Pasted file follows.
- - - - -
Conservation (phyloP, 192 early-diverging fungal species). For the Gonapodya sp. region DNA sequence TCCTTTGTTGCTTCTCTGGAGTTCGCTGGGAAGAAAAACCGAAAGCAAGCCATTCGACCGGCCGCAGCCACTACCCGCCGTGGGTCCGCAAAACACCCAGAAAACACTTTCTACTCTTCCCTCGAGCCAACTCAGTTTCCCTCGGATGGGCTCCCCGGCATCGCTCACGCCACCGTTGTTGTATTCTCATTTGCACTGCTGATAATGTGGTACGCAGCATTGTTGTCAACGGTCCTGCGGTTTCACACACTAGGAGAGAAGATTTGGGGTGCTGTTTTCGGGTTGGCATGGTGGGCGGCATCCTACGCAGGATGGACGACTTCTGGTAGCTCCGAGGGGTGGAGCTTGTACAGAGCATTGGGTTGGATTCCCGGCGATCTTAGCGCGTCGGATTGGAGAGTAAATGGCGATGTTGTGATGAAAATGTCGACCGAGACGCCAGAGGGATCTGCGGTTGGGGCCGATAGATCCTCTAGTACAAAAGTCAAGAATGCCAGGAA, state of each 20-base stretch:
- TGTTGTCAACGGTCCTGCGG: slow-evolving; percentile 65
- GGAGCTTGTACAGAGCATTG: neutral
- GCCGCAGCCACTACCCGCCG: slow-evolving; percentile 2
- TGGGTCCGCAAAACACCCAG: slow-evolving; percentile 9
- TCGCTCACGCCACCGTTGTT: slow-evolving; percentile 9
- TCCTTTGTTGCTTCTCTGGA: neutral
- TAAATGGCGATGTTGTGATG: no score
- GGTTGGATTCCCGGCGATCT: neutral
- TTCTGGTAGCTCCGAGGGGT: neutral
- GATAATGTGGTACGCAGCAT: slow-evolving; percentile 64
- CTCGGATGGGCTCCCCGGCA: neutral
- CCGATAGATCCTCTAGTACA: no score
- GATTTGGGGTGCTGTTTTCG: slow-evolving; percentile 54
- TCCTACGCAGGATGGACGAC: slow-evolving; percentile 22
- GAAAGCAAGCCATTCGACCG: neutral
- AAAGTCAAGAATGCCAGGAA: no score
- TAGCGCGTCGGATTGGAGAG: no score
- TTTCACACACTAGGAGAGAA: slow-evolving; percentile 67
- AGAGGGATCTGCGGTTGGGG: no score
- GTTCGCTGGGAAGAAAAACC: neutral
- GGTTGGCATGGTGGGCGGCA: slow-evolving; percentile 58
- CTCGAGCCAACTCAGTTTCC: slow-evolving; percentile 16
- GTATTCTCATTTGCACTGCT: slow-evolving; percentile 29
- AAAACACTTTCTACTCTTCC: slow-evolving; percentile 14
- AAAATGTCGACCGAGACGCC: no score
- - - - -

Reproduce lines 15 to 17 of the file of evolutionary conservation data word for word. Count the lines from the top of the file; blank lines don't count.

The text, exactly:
- TCCTACGCAGGATGGACGAC: slow-evolving; percentile 22
- GAAAGCAAGCCATTCGACCG: neutral
- AAAGTCAAGAATGCCAGGAA: no score